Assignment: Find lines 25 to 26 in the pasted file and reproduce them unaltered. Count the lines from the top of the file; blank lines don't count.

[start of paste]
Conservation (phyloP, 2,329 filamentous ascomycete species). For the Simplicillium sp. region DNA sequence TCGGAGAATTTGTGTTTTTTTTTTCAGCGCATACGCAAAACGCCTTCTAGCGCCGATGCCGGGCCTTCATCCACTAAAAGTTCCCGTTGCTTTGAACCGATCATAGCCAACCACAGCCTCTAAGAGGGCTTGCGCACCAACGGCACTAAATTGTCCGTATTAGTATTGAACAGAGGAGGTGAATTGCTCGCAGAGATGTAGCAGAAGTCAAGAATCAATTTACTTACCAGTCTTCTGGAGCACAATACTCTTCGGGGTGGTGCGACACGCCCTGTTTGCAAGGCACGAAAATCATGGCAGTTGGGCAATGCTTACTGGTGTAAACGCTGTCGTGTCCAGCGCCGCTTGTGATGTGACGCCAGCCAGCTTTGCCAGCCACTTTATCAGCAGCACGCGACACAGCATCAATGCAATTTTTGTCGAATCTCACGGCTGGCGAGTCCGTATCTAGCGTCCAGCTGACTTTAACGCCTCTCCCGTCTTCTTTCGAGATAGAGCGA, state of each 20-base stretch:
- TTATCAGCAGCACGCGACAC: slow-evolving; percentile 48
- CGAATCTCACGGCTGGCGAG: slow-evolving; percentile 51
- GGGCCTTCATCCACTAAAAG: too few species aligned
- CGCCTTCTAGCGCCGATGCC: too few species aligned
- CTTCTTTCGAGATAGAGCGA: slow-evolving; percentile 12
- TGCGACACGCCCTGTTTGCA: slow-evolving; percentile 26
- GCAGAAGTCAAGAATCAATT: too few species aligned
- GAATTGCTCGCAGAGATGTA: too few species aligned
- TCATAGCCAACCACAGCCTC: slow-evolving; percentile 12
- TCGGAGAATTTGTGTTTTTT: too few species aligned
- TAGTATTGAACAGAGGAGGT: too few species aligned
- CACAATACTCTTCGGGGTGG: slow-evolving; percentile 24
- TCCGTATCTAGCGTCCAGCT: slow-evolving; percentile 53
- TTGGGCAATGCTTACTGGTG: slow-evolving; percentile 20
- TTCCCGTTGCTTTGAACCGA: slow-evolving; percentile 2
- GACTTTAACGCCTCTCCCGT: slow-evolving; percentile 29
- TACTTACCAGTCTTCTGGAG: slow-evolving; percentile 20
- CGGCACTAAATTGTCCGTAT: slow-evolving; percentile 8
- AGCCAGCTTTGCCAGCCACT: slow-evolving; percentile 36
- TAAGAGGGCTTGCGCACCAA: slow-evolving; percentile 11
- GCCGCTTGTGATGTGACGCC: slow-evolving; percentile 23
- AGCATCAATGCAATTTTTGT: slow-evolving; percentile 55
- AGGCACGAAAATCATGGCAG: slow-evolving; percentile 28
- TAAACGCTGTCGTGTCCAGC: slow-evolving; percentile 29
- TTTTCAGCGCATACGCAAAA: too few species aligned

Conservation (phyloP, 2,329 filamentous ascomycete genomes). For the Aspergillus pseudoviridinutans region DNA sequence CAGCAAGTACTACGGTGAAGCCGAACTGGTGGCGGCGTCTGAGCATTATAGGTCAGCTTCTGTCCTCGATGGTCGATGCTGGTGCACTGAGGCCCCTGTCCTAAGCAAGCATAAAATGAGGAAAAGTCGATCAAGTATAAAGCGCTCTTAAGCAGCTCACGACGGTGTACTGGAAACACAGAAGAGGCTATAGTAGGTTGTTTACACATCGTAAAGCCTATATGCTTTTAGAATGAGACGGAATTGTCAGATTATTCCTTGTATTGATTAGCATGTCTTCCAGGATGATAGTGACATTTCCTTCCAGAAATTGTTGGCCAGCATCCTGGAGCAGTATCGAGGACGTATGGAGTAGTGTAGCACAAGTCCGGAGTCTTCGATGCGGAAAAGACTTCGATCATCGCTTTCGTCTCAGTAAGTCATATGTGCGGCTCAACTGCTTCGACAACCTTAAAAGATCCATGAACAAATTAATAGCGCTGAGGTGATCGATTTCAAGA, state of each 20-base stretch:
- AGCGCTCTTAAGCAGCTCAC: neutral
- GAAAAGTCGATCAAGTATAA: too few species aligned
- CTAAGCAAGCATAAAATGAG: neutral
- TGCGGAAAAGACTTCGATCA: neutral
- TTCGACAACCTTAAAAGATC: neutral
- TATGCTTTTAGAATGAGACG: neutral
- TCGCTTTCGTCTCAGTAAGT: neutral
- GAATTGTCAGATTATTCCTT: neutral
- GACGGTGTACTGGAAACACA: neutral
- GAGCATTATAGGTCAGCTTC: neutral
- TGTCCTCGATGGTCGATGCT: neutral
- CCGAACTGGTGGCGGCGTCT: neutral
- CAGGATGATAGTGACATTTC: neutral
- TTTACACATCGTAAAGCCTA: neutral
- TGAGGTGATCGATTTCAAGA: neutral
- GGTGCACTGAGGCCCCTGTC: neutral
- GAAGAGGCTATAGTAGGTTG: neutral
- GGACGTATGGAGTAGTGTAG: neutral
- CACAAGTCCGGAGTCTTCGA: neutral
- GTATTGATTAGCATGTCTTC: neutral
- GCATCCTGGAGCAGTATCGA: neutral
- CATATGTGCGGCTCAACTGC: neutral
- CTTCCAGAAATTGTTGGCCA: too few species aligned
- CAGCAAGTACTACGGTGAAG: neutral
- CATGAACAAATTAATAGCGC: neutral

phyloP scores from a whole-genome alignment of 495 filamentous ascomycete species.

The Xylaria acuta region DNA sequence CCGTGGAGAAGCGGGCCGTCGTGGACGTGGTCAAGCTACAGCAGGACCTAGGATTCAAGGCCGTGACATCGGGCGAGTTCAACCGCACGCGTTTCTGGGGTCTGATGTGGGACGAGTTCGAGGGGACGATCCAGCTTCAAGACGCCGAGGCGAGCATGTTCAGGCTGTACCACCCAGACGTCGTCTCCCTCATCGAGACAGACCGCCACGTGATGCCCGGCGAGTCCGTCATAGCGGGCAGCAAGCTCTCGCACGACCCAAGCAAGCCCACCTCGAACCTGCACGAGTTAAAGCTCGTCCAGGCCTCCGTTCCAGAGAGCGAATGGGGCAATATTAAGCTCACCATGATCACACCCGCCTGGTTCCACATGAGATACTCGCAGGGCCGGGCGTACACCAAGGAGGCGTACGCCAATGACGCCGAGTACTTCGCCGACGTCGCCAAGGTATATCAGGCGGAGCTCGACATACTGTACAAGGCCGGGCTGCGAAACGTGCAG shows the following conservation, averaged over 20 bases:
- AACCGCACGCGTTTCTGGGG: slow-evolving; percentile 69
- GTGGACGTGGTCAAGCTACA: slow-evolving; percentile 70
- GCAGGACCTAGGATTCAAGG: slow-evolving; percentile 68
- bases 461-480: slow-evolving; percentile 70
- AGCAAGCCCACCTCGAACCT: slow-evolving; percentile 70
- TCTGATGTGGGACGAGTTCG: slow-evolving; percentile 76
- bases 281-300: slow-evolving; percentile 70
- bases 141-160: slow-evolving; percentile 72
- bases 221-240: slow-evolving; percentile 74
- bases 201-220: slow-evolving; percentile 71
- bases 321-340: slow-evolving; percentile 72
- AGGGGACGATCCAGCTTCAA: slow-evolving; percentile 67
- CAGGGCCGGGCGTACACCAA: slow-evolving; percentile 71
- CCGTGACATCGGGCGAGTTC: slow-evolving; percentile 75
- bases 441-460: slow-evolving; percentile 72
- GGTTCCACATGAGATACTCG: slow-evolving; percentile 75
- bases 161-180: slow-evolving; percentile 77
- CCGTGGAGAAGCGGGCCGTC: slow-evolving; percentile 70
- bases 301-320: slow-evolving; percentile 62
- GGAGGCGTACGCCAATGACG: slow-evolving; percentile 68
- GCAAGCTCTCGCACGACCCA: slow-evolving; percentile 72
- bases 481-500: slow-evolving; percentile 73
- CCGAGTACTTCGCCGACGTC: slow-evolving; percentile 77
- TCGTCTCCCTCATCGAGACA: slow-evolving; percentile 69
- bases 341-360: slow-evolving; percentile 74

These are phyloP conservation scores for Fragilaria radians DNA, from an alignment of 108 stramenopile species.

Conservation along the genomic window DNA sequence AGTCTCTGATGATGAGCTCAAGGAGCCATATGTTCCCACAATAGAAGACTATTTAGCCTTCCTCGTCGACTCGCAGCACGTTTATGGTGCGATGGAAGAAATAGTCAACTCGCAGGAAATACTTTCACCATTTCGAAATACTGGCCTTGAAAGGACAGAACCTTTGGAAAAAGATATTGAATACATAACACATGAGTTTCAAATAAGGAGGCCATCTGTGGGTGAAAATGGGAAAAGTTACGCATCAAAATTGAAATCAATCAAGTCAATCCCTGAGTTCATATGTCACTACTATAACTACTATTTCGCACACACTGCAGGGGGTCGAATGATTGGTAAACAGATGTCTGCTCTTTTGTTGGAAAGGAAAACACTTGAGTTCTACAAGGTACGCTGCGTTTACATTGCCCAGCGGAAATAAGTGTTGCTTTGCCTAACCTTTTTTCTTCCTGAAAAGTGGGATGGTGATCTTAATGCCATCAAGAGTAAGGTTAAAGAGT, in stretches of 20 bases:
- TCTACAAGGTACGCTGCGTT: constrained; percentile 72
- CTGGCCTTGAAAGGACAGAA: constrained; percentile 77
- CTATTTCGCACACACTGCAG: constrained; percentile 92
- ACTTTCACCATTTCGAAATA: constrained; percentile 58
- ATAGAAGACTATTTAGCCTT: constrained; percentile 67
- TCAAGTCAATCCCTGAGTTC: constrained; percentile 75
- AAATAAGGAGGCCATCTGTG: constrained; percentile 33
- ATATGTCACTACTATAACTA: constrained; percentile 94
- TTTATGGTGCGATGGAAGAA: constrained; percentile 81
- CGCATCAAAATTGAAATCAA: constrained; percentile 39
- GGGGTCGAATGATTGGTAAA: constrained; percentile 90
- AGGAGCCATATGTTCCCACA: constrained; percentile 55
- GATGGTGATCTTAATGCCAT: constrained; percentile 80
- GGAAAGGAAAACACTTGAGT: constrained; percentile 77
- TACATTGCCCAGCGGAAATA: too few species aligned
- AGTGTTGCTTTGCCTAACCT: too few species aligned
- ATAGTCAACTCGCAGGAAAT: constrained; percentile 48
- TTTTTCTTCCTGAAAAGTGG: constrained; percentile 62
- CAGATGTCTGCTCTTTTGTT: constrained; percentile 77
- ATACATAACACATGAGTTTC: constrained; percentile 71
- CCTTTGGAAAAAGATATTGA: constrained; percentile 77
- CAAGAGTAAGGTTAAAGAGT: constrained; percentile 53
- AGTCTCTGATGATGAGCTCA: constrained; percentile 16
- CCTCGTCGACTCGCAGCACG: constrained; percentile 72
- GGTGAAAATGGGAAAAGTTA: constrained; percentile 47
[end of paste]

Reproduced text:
- TAAACGCTGTCGTGTCCAGC: slow-evolving; percentile 29
- TTTTCAGCGCATACGCAAAA: too few species aligned